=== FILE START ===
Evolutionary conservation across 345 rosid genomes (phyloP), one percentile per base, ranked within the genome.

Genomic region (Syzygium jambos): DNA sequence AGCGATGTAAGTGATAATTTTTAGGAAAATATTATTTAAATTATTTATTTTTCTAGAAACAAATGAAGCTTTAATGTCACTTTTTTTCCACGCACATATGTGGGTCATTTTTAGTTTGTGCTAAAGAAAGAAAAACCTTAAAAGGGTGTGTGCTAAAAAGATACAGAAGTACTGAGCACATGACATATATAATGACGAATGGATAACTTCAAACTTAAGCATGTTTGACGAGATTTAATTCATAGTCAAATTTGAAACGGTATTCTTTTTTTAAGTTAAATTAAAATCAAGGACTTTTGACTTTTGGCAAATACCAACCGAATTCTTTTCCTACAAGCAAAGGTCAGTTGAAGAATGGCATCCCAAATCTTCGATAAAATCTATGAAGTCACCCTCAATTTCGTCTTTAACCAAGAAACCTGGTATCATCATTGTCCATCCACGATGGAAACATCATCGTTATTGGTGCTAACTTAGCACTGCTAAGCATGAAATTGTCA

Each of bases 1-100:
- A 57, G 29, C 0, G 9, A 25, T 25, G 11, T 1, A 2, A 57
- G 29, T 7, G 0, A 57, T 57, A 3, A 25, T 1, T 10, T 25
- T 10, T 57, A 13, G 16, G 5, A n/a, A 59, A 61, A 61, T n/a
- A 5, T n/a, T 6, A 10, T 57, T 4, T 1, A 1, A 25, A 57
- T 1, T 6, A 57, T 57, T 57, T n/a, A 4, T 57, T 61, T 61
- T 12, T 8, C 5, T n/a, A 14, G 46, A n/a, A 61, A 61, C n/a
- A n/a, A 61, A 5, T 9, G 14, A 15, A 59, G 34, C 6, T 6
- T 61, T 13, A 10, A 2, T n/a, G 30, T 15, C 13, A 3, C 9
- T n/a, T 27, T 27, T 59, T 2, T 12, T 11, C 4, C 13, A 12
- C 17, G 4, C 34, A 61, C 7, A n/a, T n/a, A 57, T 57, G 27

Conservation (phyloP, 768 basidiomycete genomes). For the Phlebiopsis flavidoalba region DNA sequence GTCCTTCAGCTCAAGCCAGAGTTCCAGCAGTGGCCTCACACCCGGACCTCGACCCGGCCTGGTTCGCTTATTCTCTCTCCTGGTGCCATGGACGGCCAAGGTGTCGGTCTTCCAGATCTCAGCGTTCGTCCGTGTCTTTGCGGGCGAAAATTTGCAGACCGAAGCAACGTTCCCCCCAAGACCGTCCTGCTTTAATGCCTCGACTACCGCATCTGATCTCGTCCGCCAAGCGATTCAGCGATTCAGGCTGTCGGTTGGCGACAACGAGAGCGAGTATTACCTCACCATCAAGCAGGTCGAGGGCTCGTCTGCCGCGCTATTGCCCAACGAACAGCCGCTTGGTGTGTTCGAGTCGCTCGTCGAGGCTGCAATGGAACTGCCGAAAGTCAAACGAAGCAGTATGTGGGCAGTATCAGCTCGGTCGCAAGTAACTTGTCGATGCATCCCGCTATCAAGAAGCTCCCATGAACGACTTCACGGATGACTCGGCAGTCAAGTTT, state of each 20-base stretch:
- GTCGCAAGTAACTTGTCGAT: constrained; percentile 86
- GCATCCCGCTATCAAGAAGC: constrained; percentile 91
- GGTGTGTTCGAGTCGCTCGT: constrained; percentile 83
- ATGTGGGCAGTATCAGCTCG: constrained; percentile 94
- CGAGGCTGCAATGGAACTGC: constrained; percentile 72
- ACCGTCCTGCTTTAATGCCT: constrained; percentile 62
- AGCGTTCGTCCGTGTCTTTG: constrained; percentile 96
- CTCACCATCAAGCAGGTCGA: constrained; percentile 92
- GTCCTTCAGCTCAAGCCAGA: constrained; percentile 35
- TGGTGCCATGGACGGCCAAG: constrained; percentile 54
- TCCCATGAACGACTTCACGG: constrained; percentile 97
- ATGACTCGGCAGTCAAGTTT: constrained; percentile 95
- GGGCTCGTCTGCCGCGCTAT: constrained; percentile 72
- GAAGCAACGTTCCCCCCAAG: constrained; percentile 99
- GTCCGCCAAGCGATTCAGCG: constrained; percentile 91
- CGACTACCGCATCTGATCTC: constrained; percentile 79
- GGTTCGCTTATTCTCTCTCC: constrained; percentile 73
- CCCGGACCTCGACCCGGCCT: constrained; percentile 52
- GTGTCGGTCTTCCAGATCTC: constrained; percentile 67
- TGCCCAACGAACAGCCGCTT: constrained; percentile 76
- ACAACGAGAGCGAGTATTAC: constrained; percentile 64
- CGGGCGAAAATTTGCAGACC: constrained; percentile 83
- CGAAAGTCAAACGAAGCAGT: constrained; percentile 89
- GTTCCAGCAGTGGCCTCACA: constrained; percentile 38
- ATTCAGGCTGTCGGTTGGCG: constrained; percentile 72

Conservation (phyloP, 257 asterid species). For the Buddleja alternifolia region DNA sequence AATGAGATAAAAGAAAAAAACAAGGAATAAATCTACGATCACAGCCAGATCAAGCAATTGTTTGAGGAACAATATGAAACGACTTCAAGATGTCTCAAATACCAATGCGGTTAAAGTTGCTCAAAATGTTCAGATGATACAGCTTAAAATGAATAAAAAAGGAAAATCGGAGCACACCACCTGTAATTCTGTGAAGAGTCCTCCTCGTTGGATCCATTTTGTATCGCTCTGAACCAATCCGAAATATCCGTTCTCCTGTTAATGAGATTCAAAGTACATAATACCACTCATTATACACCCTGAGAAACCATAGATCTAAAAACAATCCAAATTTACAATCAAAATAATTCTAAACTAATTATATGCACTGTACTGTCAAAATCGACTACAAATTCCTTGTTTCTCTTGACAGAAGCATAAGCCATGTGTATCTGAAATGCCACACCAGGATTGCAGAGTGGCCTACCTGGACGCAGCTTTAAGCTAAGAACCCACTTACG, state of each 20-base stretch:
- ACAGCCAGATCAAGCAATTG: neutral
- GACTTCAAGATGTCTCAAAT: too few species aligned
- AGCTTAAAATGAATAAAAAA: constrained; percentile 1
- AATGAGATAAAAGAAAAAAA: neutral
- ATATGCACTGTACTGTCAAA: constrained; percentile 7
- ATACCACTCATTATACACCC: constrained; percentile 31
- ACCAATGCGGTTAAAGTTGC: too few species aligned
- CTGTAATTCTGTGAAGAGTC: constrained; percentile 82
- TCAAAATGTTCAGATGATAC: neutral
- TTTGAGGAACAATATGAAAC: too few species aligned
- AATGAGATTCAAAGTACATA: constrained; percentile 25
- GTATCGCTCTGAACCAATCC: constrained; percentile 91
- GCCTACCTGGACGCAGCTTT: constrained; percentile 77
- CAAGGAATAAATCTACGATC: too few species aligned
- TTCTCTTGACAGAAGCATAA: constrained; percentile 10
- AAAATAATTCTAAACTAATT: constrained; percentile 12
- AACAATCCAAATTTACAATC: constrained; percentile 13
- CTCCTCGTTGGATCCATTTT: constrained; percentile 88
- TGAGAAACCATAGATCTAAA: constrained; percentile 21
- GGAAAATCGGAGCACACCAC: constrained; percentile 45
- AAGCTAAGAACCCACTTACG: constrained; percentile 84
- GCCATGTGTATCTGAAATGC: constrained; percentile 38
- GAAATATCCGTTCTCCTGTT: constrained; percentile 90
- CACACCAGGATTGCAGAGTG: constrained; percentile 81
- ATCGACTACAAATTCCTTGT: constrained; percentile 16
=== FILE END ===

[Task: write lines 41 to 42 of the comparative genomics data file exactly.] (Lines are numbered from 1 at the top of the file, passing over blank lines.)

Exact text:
- ACAGCCAGATCAAGCAATTG: neutral
- GACTTCAAGATGTCTCAAAT: too few species aligned